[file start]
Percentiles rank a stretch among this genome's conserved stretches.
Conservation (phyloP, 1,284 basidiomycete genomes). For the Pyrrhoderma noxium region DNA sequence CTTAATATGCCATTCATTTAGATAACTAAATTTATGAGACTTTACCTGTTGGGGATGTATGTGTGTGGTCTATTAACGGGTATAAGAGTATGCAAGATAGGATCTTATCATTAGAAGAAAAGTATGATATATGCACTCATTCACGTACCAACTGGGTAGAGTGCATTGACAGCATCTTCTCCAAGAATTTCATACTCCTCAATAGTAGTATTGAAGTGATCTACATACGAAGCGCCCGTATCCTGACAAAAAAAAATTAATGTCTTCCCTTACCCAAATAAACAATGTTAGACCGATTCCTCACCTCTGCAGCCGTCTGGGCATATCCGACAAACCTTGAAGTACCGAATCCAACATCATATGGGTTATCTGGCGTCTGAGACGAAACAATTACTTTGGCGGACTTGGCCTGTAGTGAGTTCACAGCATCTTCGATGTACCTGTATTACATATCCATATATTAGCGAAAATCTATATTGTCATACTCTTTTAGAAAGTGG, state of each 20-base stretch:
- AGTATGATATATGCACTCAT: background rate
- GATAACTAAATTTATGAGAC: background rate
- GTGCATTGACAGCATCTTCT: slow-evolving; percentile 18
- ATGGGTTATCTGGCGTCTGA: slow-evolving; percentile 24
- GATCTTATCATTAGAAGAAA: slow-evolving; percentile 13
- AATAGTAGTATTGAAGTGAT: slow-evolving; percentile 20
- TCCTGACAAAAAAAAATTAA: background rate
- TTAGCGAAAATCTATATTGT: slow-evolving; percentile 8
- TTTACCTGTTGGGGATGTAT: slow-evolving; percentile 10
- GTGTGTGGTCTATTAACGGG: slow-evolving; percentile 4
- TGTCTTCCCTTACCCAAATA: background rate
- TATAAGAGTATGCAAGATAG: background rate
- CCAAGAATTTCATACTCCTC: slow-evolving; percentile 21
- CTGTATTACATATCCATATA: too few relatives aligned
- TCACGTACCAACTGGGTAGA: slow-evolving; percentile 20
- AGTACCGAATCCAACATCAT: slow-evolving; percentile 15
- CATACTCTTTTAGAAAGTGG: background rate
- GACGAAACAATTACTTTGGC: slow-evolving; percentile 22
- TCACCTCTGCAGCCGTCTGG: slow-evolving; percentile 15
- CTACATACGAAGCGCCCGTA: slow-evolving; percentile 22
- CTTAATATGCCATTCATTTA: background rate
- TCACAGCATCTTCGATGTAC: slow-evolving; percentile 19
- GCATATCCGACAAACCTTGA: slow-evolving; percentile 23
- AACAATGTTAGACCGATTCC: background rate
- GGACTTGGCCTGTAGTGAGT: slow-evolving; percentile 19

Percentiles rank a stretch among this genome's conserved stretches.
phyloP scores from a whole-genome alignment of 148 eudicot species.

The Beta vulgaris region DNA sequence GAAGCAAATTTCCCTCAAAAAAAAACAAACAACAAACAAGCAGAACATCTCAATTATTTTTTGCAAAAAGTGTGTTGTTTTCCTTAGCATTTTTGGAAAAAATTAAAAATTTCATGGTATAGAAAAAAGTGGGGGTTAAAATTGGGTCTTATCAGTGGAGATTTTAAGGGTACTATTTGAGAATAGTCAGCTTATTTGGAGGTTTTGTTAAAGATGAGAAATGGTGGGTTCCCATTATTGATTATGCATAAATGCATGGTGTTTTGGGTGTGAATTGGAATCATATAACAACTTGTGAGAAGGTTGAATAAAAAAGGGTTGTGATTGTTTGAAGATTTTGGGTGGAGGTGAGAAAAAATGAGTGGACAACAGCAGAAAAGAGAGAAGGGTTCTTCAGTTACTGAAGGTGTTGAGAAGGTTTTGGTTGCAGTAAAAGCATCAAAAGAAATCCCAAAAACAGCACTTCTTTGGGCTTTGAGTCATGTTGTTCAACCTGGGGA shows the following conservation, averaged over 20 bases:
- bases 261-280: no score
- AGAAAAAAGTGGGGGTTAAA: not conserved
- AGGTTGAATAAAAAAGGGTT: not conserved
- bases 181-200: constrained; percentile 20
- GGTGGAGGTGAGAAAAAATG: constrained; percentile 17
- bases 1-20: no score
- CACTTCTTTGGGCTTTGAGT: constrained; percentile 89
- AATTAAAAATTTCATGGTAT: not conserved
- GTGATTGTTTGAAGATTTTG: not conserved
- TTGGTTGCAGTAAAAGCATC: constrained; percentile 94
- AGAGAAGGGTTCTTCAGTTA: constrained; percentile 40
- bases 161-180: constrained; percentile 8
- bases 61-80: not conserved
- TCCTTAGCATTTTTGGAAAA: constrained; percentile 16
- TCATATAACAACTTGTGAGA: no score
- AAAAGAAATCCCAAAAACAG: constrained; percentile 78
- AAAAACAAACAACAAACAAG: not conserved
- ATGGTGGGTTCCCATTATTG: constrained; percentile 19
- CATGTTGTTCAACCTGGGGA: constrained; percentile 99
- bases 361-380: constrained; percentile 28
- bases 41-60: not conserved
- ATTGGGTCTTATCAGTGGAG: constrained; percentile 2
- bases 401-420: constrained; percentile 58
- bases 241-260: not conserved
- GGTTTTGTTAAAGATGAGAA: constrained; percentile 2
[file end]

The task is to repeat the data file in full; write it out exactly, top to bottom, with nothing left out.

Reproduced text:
Percentiles rank a stretch among this genome's conserved stretches.
Conservation (phyloP, 1,284 basidiomycete genomes). For the Pyrrhoderma noxium region DNA sequence CTTAATATGCCATTCATTTAGATAACTAAATTTATGAGACTTTACCTGTTGGGGATGTATGTGTGTGGTCTATTAACGGGTATAAGAGTATGCAAGATAGGATCTTATCATTAGAAGAAAAGTATGATATATGCACTCATTCACGTACCAACTGGGTAGAGTGCATTGACAGCATCTTCTCCAAGAATTTCATACTCCTCAATAGTAGTATTGAAGTGATCTACATACGAAGCGCCCGTATCCTGACAAAAAAAAATTAATGTCTTCCCTTACCCAAATAAACAATGTTAGACCGATTCCTCACCTCTGCAGCCGTCTGGGCATATCCGACAAACCTTGAAGTACCGAATCCAACATCATATGGGTTATCTGGCGTCTGAGACGAAACAATTACTTTGGCGGACTTGGCCTGTAGTGAGTTCACAGCATCTTCGATGTACCTGTATTACATATCCATATATTAGCGAAAATCTATATTGTCATACTCTTTTAGAAAGTGG, state of each 20-base stretch:
- AGTATGATATATGCACTCAT: background rate
- GATAACTAAATTTATGAGAC: background rate
- GTGCATTGACAGCATCTTCT: slow-evolving; percentile 18
- ATGGGTTATCTGGCGTCTGA: slow-evolving; percentile 24
- GATCTTATCATTAGAAGAAA: slow-evolving; percentile 13
- AATAGTAGTATTGAAGTGAT: slow-evolving; percentile 20
- TCCTGACAAAAAAAAATTAA: background rate
- TTAGCGAAAATCTATATTGT: slow-evolving; percentile 8
- TTTACCTGTTGGGGATGTAT: slow-evolving; percentile 10
- GTGTGTGGTCTATTAACGGG: slow-evolving; percentile 4
- TGTCTTCCCTTACCCAAATA: background rate
- TATAAGAGTATGCAAGATAG: background rate
- CCAAGAATTTCATACTCCTC: slow-evolving; percentile 21
- CTGTATTACATATCCATATA: too few relatives aligned
- TCACGTACCAACTGGGTAGA: slow-evolving; percentile 20
- AGTACCGAATCCAACATCAT: slow-evolving; percentile 15
- CATACTCTTTTAGAAAGTGG: background rate
- GACGAAACAATTACTTTGGC: slow-evolving; percentile 22
- TCACCTCTGCAGCCGTCTGG: slow-evolving; percentile 15
- CTACATACGAAGCGCCCGTA: slow-evolving; percentile 22
- CTTAATATGCCATTCATTTA: background rate
- TCACAGCATCTTCGATGTAC: slow-evolving; percentile 19
- GCATATCCGACAAACCTTGA: slow-evolving; percentile 23
- AACAATGTTAGACCGATTCC: background rate
- GGACTTGGCCTGTAGTGAGT: slow-evolving; percentile 19

Percentiles rank a stretch among this genome's conserved stretches.
phyloP scores from a whole-genome alignment of 148 eudicot species.

The Beta vulgaris region DNA sequence GAAGCAAATTTCCCTCAAAAAAAAACAAACAACAAACAAGCAGAACATCTCAATTATTTTTTGCAAAAAGTGTGTTGTTTTCCTTAGCATTTTTGGAAAAAATTAAAAATTTCATGGTATAGAAAAAAGTGGGGGTTAAAATTGGGTCTTATCAGTGGAGATTTTAAGGGTACTATTTGAGAATAGTCAGCTTATTTGGAGGTTTTGTTAAAGATGAGAAATGGTGGGTTCCCATTATTGATTATGCATAAATGCATGGTGTTTTGGGTGTGAATTGGAATCATATAACAACTTGTGAGAAGGTTGAATAAAAAAGGGTTGTGATTGTTTGAAGATTTTGGGTGGAGGTGAGAAAAAATGAGTGGACAACAGCAGAAAAGAGAGAAGGGTTCTTCAGTTACTGAAGGTGTTGAGAAGGTTTTGGTTGCAGTAAAAGCATCAAAAGAAATCCCAAAAACAGCACTTCTTTGGGCTTTGAGTCATGTTGTTCAACCTGGGGA shows the following conservation, averaged over 20 bases:
- bases 261-280: no score
- AGAAAAAAGTGGGGGTTAAA: not conserved
- AGGTTGAATAAAAAAGGGTT: not conserved
- bases 181-200: constrained; percentile 20
- GGTGGAGGTGAGAAAAAATG: constrained; percentile 17
- bases 1-20: no score
- CACTTCTTTGGGCTTTGAGT: constrained; percentile 89
- AATTAAAAATTTCATGGTAT: not conserved
- GTGATTGTTTGAAGATTTTG: not conserved
- TTGGTTGCAGTAAAAGCATC: constrained; percentile 94
- AGAGAAGGGTTCTTCAGTTA: constrained; percentile 40
- bases 161-180: constrained; percentile 8
- bases 61-80: not conserved
- TCCTTAGCATTTTTGGAAAA: constrained; percentile 16
- TCATATAACAACTTGTGAGA: no score
- AAAAGAAATCCCAAAAACAG: constrained; percentile 78
- AAAAACAAACAACAAACAAG: not conserved
- ATGGTGGGTTCCCATTATTG: constrained; percentile 19
- CATGTTGTTCAACCTGGGGA: constrained; percentile 99
- bases 361-380: constrained; percentile 28
- bases 41-60: not conserved
- ATTGGGTCTTATCAGTGGAG: constrained; percentile 2
- bases 401-420: constrained; percentile 58
- bases 241-260: not conserved
- GGTTTTGTTAAAGATGAGAA: constrained; percentile 2